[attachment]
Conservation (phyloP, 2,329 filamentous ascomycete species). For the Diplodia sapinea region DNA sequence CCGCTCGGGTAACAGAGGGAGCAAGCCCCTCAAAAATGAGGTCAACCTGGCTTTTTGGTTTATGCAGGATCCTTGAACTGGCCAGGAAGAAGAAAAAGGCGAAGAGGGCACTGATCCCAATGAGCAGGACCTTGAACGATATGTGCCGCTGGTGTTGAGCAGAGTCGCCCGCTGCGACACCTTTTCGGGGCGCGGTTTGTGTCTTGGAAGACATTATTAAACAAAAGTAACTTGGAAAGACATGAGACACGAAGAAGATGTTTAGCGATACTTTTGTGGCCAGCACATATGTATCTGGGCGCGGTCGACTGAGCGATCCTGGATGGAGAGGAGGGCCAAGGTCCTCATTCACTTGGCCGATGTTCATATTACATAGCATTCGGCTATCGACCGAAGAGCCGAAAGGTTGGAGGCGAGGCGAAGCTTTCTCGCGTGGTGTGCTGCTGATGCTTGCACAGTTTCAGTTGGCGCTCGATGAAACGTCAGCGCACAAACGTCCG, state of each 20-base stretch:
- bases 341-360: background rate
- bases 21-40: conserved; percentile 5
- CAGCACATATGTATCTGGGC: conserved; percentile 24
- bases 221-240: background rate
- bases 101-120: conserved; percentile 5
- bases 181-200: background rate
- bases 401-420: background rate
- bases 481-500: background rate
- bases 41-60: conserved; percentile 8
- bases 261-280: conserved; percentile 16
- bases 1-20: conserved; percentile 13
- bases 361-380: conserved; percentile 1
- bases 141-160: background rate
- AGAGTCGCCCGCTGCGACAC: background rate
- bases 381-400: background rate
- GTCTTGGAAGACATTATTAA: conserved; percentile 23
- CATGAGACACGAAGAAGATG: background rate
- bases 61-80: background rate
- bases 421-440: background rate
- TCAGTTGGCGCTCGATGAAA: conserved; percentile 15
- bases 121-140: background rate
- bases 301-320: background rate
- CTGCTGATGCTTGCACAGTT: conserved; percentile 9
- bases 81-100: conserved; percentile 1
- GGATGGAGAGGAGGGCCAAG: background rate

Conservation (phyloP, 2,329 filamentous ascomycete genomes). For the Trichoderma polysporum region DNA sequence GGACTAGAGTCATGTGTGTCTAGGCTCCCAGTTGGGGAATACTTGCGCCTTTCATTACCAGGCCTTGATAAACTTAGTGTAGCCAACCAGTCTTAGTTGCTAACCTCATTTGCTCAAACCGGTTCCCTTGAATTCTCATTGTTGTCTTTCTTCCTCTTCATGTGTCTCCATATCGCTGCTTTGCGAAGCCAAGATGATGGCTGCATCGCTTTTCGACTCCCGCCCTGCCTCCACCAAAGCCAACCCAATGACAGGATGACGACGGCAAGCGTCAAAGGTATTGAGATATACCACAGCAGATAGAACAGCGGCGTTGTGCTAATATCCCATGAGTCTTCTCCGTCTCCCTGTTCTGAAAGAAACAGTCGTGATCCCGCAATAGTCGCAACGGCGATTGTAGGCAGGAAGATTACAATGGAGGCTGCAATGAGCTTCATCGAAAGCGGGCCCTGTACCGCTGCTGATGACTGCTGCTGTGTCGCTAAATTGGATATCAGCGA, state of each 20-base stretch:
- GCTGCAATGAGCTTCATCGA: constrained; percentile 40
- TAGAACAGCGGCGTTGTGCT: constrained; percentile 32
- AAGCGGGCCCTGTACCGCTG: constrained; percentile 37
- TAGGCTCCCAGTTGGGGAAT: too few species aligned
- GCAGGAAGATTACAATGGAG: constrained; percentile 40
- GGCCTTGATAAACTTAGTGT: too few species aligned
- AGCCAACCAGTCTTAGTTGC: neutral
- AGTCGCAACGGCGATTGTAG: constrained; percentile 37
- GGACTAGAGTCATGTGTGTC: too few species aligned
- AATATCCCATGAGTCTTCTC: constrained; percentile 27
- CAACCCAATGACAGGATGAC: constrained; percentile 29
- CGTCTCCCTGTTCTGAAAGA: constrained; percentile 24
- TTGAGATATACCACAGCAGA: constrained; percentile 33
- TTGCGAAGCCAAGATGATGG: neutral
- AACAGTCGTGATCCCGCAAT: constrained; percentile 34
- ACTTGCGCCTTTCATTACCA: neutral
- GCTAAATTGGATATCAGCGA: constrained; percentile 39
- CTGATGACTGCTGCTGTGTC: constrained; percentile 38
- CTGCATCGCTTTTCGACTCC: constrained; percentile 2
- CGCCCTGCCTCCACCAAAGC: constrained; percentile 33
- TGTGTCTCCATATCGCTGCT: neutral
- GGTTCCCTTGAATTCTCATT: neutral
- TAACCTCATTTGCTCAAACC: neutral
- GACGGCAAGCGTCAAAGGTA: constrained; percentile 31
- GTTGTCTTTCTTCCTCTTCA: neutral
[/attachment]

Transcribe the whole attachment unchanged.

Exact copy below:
Conservation (phyloP, 2,329 filamentous ascomycete species). For the Diplodia sapinea region DNA sequence CCGCTCGGGTAACAGAGGGAGCAAGCCCCTCAAAAATGAGGTCAACCTGGCTTTTTGGTTTATGCAGGATCCTTGAACTGGCCAGGAAGAAGAAAAAGGCGAAGAGGGCACTGATCCCAATGAGCAGGACCTTGAACGATATGTGCCGCTGGTGTTGAGCAGAGTCGCCCGCTGCGACACCTTTTCGGGGCGCGGTTTGTGTCTTGGAAGACATTATTAAACAAAAGTAACTTGGAAAGACATGAGACACGAAGAAGATGTTTAGCGATACTTTTGTGGCCAGCACATATGTATCTGGGCGCGGTCGACTGAGCGATCCTGGATGGAGAGGAGGGCCAAGGTCCTCATTCACTTGGCCGATGTTCATATTACATAGCATTCGGCTATCGACCGAAGAGCCGAAAGGTTGGAGGCGAGGCGAAGCTTTCTCGCGTGGTGTGCTGCTGATGCTTGCACAGTTTCAGTTGGCGCTCGATGAAACGTCAGCGCACAAACGTCCG, state of each 20-base stretch:
- bases 341-360: background rate
- bases 21-40: conserved; percentile 5
- CAGCACATATGTATCTGGGC: conserved; percentile 24
- bases 221-240: background rate
- bases 101-120: conserved; percentile 5
- bases 181-200: background rate
- bases 401-420: background rate
- bases 481-500: background rate
- bases 41-60: conserved; percentile 8
- bases 261-280: conserved; percentile 16
- bases 1-20: conserved; percentile 13
- bases 361-380: conserved; percentile 1
- bases 141-160: background rate
- AGAGTCGCCCGCTGCGACAC: background rate
- bases 381-400: background rate
- GTCTTGGAAGACATTATTAA: conserved; percentile 23
- CATGAGACACGAAGAAGATG: background rate
- bases 61-80: background rate
- bases 421-440: background rate
- TCAGTTGGCGCTCGATGAAA: conserved; percentile 15
- bases 121-140: background rate
- bases 301-320: background rate
- CTGCTGATGCTTGCACAGTT: conserved; percentile 9
- bases 81-100: conserved; percentile 1
- GGATGGAGAGGAGGGCCAAG: background rate

Conservation (phyloP, 2,329 filamentous ascomycete genomes). For the Trichoderma polysporum region DNA sequence GGACTAGAGTCATGTGTGTCTAGGCTCCCAGTTGGGGAATACTTGCGCCTTTCATTACCAGGCCTTGATAAACTTAGTGTAGCCAACCAGTCTTAGTTGCTAACCTCATTTGCTCAAACCGGTTCCCTTGAATTCTCATTGTTGTCTTTCTTCCTCTTCATGTGTCTCCATATCGCTGCTTTGCGAAGCCAAGATGATGGCTGCATCGCTTTTCGACTCCCGCCCTGCCTCCACCAAAGCCAACCCAATGACAGGATGACGACGGCAAGCGTCAAAGGTATTGAGATATACCACAGCAGATAGAACAGCGGCGTTGTGCTAATATCCCATGAGTCTTCTCCGTCTCCCTGTTCTGAAAGAAACAGTCGTGATCCCGCAATAGTCGCAACGGCGATTGTAGGCAGGAAGATTACAATGGAGGCTGCAATGAGCTTCATCGAAAGCGGGCCCTGTACCGCTGCTGATGACTGCTGCTGTGTCGCTAAATTGGATATCAGCGA, state of each 20-base stretch:
- GCTGCAATGAGCTTCATCGA: constrained; percentile 40
- TAGAACAGCGGCGTTGTGCT: constrained; percentile 32
- AAGCGGGCCCTGTACCGCTG: constrained; percentile 37
- TAGGCTCCCAGTTGGGGAAT: too few species aligned
- GCAGGAAGATTACAATGGAG: constrained; percentile 40
- GGCCTTGATAAACTTAGTGT: too few species aligned
- AGCCAACCAGTCTTAGTTGC: neutral
- AGTCGCAACGGCGATTGTAG: constrained; percentile 37
- GGACTAGAGTCATGTGTGTC: too few species aligned
- AATATCCCATGAGTCTTCTC: constrained; percentile 27
- CAACCCAATGACAGGATGAC: constrained; percentile 29
- CGTCTCCCTGTTCTGAAAGA: constrained; percentile 24
- TTGAGATATACCACAGCAGA: constrained; percentile 33
- TTGCGAAGCCAAGATGATGG: neutral
- AACAGTCGTGATCCCGCAAT: constrained; percentile 34
- ACTTGCGCCTTTCATTACCA: neutral
- GCTAAATTGGATATCAGCGA: constrained; percentile 39
- CTGATGACTGCTGCTGTGTC: constrained; percentile 38
- CTGCATCGCTTTTCGACTCC: constrained; percentile 2
- CGCCCTGCCTCCACCAAAGC: constrained; percentile 33
- TGTGTCTCCATATCGCTGCT: neutral
- GGTTCCCTTGAATTCTCATT: neutral
- TAACCTCATTTGCTCAAACC: neutral
- GACGGCAAGCGTCAAAGGTA: constrained; percentile 31
- GTTGTCTTTCTTCCTCTTCA: neutral